Introduction

Communication is an exchange of feelings, ideas, and information, whether by speaking, writing, signals, or behavior. It is an activity in which meaningful information is suggested between two or more people and will be recognized by them by their shared interpretations. The communication between the student and the teacher serves as a connection between the two, which provides a better atmosphere for a classroom environment. Of course, a teacher is not going to understand every problem of every child in his or her classroom but will acquire enough information for those students who are struggling with specific tasks. The more the teacher connects or communicates with his or her students, the more likely they will be able to help students learn at a high level and accomplish quickly. A teacher and student, who have the qualities of good communications, respect in a classroom, and show interest in teaching from the viewpoint of the teacher and learning shape a student, will establish a positive relationship in the classroom.

Methods of Research

Research Design

This research used the expressive quantitative and qualitative approaches to research in determining the relationship of teachers’ communication behavior on the students’ attitude and performance in Chemistry subject.

Research Instrument

This study adopted the Teachers’ Communication Behaviors Questionnaire (TCBQ) that was developed by She and Fisher (2000).

Data Gathering Procedure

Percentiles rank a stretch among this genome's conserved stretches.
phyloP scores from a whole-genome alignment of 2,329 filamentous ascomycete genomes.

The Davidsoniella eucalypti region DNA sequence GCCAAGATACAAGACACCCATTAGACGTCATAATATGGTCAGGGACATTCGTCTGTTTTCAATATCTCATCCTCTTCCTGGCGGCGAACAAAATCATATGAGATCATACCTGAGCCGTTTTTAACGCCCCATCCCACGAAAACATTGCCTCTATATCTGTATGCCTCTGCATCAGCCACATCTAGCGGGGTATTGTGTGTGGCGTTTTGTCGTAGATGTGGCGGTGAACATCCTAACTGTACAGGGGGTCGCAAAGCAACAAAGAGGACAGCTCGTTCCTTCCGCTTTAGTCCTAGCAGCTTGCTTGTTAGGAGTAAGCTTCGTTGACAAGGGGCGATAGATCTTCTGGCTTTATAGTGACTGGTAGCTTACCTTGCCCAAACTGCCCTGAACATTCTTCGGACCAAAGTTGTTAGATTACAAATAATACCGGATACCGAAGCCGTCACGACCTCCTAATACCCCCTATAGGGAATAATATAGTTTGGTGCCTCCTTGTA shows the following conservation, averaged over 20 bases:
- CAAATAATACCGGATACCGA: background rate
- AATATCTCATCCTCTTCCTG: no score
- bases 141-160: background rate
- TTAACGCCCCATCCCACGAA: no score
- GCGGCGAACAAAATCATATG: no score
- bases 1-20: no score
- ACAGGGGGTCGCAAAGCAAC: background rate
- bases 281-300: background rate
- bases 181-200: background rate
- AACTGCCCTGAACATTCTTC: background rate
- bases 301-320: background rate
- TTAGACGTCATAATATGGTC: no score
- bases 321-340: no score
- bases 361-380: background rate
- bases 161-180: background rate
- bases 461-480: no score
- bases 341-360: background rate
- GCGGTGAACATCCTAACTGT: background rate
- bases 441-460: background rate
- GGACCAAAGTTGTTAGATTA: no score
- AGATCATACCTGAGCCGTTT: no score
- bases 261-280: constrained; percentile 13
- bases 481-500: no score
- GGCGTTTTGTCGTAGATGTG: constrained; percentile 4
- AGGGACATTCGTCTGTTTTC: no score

A Permission to conduct the survey was sought after from the Administrator of Bulacan State University, Bustos Campus.

Results and Findings

Table 1: Distribution of Respondents Based on Degree Program.

Degree Program Total Population Number of Respondents Number of Respondents for Attitude Survey
Bachelor in Elementary Education (BEEd) 120 60 60
Bachelor of Secondary Education (BSEd) major in Physical Science 50 25 25
Bachelor of Science in General Engineering (BSGE) 200 100 100
TOTAL 370 185 185

Table 2: Frequency Distribution and Descriptive Measures of the Challenging Communication Behavior of the Chemistry Teachers (N = 185).

Statement Mean Verbal Interpretation
5 4 3 2 1
1 47 47 78 10 3 3.68 VS
2 49 66 43 23 4 3.72 VS
3 52 70 48 15 0 3.86 VS
4 31 63 65 22 4 3.51 VS
5 43 66 57 19 0 3.72 VS
6 34 54 68 19 10 3.45 VS
7 40 81 47 13 4 3.76 VS
8 56 61 49 12 7 3.79 VS
Average Mean 3.69 VS

Statement

This teacher asks questions that require me to provide steps or ways of solving problems, like “How will you prove that plants outside the room grow healthier than if it inside the classroom?”